Range expansion and adaptation of Sitka spruce
Temperate tree species of the northern hemisphere share a history landscape recolonization after the last ice age, which ended about 18,000 years ago. Sitka spruce (Picea sitchensis) is one of them: this conifer has a long and narrow distribution that spans the Pacific coast of North America from California to Alaska. Its ongoing expansion in South-central Alaska is a prime natural laboratory to study the evolutionary outcome of climate-driven range shifts.
Taking advantage of the species’ remarkable longevity, this project combined neutral genetic markers and tree ring data to assess the pace of neutral evolution of Sitka spruce across five centuries of colonization on the Kodiak Archipelago. With this original combination of historical and genetic data, Joane found that allelic richness was efficiently recovered at the expansion front by early, open-grown colonizers, but heterozygosity remains low compared with the nearest mainland populations.
Range expansion often results in secondary contact with sister species: This is the case of Sitka and white spruce in South-central Alaska. Local hybridization of P. sitchensis colonizers with foreign pollen from white spruce (Picea glauca) populations occurred repeatedly during the early colonization period. However, introgression was suppressed in subsequent generations growing under a closed canopy, a likely result of pollen competition and selection.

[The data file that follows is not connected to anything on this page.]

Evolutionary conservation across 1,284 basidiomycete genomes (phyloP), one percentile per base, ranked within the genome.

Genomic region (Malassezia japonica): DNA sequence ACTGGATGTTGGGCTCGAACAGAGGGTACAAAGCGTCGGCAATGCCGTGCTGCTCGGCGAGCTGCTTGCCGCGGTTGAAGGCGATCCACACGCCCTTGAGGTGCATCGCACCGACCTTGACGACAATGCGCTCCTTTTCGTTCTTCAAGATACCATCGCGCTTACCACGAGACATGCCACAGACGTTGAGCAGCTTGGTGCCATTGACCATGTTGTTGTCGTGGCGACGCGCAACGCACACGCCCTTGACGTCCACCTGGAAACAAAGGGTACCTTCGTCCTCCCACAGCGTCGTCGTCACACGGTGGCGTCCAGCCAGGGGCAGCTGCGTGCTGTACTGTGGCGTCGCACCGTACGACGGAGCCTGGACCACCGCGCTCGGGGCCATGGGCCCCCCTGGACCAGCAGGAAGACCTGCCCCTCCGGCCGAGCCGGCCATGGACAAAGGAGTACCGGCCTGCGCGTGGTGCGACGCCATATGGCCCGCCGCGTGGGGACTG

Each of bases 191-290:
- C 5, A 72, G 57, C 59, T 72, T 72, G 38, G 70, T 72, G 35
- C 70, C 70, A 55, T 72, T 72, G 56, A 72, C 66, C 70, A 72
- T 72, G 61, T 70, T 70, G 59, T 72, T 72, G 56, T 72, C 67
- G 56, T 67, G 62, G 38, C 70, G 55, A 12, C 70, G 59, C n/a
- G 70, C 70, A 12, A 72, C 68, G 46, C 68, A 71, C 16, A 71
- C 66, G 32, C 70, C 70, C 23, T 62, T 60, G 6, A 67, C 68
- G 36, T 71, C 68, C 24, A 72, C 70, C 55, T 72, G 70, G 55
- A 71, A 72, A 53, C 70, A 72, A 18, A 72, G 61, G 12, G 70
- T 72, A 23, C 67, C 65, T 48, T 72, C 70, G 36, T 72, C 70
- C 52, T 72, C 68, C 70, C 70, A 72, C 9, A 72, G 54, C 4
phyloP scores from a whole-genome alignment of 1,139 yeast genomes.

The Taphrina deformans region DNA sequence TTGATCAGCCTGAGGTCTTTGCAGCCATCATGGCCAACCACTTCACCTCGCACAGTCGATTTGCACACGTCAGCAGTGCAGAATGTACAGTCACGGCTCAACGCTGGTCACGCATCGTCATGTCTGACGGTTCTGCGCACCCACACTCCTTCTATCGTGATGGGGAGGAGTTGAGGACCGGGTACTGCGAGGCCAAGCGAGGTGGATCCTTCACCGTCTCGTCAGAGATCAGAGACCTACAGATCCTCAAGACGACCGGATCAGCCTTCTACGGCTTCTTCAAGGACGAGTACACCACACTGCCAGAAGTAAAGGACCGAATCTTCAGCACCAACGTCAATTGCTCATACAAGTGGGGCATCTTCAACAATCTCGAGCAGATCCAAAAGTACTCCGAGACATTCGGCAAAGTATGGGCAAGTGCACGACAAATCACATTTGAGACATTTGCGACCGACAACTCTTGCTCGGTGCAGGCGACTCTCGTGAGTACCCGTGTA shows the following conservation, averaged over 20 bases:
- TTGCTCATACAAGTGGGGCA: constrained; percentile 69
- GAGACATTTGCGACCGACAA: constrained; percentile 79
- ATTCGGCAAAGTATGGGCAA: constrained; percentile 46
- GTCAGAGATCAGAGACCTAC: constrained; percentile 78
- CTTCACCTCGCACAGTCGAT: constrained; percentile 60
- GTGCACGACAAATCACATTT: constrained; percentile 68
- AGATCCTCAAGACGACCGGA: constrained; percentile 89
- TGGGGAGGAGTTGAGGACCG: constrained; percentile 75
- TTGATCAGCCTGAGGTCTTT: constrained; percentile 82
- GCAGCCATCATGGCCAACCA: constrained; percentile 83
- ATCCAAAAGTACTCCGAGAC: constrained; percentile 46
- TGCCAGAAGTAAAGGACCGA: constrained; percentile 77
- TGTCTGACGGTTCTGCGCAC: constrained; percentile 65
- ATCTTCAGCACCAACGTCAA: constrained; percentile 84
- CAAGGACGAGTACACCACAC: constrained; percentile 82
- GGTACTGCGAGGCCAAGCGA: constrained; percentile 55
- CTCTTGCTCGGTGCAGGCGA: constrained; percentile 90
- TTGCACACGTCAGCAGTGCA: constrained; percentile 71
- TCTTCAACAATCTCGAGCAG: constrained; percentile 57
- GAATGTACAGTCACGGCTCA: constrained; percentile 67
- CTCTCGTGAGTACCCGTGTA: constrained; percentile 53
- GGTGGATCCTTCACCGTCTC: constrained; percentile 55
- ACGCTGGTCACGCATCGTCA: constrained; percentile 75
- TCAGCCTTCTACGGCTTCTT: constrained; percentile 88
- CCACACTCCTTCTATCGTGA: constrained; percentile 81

This empirical project showed that understanding the demographic history of populations is an essential prerequisite to predicting their evolution. Joane explored the power and limitations of approximate Bayesian computation, one of the most widely used statistical genetics method used in demographic inference in natural populations. Specifically, she assessed the extent to which demographic parameters of range expansion can be estimated from genomic data and tested the effect of the type and quality of genomic resources used on the precision of the inference.
Funding: NSERC Discovery Grant, UBC Strategic Recruitment Fellowship